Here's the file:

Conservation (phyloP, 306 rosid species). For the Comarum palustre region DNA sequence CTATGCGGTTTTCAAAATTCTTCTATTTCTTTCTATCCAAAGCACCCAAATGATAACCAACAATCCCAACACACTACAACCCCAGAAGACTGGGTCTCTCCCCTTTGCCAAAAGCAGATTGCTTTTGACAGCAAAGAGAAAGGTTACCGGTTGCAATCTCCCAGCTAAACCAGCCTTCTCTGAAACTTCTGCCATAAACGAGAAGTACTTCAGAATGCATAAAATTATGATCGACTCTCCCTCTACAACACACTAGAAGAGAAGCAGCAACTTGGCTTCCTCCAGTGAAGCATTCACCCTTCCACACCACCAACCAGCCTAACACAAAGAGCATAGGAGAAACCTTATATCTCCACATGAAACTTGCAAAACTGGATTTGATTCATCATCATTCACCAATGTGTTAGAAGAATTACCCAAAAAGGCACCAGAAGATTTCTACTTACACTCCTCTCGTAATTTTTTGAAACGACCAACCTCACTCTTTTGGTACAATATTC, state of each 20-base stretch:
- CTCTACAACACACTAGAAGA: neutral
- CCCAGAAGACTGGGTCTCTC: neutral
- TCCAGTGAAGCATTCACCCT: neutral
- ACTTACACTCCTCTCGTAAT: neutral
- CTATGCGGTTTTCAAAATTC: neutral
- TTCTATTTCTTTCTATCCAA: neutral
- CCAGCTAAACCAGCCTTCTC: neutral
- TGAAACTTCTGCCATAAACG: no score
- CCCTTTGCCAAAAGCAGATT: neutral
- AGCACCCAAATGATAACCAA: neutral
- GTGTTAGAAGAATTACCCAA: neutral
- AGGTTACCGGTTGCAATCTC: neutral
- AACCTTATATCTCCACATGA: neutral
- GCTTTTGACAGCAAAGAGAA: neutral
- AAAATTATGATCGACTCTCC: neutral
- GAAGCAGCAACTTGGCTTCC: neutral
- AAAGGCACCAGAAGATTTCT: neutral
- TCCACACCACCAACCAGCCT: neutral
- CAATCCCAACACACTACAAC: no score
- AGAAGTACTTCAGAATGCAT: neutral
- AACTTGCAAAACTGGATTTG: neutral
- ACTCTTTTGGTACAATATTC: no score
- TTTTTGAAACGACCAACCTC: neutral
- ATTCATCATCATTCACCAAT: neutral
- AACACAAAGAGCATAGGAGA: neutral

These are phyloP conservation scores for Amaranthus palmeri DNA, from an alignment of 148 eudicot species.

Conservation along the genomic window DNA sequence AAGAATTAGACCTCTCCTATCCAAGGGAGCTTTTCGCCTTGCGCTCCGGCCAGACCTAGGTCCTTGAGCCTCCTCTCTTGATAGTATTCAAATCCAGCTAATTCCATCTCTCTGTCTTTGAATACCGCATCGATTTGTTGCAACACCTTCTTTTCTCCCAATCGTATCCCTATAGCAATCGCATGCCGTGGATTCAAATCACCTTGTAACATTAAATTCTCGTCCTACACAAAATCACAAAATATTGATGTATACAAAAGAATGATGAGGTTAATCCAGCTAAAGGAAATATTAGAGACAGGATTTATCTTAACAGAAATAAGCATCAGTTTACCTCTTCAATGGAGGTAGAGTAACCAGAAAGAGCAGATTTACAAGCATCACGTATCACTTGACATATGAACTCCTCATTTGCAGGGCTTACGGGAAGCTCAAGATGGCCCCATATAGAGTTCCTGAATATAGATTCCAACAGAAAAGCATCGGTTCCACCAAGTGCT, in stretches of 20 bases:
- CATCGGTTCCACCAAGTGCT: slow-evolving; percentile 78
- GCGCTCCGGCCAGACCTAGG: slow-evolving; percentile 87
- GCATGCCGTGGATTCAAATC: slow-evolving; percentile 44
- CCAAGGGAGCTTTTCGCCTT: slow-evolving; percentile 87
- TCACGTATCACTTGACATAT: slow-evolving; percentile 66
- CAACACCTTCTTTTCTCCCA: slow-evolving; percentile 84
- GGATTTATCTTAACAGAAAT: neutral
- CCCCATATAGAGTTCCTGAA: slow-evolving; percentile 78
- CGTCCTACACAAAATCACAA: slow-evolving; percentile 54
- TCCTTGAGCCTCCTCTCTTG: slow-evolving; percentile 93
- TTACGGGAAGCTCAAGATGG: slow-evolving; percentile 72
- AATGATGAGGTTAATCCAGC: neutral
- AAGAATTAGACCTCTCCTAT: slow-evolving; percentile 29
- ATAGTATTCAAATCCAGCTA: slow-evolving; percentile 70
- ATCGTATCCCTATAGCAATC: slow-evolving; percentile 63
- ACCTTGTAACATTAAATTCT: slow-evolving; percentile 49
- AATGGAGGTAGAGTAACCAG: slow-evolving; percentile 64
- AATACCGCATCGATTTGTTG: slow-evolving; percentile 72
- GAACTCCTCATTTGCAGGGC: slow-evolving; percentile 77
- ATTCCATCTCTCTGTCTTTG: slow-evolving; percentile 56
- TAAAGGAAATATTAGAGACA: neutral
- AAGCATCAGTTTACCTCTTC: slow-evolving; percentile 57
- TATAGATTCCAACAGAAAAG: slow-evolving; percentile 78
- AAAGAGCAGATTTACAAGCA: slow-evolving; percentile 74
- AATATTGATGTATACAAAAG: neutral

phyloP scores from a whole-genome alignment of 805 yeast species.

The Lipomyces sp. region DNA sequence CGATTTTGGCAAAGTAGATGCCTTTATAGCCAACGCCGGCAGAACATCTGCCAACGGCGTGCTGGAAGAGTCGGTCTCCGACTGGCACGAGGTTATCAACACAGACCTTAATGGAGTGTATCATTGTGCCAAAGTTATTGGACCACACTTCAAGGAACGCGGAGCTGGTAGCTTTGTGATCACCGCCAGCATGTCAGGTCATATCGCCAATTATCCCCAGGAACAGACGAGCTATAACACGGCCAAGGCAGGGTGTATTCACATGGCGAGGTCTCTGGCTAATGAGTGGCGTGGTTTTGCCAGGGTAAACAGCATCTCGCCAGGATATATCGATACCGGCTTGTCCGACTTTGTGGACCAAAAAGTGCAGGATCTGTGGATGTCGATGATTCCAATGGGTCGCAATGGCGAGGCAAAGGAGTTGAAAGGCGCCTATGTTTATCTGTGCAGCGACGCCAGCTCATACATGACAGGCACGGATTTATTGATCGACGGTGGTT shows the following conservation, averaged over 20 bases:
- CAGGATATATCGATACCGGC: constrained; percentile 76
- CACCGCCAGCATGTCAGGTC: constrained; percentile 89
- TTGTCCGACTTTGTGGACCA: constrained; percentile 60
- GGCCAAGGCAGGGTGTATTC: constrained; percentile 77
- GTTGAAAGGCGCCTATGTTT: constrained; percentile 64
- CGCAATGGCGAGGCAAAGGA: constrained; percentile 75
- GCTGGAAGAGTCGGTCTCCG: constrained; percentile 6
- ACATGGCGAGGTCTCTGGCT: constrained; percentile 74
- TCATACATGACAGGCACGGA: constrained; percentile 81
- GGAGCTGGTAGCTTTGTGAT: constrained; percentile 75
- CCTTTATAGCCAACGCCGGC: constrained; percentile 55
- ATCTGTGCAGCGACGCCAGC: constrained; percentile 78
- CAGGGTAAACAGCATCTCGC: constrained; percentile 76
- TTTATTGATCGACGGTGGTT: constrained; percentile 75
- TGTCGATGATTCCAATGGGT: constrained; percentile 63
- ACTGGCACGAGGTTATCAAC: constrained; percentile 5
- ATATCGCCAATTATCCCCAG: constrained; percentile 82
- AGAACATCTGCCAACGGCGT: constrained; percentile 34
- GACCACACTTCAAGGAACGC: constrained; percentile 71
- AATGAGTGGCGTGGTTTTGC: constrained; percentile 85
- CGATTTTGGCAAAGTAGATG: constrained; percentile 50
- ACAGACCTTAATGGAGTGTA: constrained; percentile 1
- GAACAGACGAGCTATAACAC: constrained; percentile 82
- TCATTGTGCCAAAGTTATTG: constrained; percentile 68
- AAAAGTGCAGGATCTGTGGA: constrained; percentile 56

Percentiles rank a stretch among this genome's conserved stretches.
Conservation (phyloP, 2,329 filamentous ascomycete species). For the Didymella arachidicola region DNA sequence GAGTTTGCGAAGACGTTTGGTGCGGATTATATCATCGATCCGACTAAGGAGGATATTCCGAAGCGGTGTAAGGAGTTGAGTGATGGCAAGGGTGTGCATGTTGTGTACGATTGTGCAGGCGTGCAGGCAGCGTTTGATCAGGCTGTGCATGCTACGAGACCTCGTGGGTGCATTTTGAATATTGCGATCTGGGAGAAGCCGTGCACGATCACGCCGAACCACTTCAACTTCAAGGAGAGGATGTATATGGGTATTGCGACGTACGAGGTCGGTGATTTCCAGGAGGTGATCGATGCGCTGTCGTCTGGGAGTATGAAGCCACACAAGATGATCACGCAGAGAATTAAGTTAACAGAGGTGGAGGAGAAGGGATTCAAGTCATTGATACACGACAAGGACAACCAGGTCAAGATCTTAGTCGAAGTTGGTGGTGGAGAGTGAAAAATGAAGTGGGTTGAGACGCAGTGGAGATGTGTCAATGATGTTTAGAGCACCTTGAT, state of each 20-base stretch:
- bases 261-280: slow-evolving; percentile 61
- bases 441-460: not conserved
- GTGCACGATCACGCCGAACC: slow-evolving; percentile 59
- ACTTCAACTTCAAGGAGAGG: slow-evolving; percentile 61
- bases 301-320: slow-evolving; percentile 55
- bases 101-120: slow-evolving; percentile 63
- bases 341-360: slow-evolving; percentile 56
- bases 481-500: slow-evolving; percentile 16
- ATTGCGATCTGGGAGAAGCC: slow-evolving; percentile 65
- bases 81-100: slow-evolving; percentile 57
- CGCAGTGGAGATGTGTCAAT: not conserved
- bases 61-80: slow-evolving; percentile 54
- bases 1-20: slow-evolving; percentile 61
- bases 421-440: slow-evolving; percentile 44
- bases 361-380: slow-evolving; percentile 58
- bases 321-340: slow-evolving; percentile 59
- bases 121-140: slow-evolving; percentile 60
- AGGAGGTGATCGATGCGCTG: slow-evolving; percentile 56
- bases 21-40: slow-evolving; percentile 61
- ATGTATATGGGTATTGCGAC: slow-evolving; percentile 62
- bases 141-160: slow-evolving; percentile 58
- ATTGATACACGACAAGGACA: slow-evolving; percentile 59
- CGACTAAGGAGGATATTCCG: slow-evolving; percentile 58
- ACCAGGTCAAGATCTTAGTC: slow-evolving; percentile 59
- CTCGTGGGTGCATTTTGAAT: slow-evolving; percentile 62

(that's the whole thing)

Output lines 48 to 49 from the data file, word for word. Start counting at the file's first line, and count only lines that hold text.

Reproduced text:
- ATTCCATCTCTCTGTCTTTG: slow-evolving; percentile 56
- TAAAGGAAATATTAGAGACA: neutral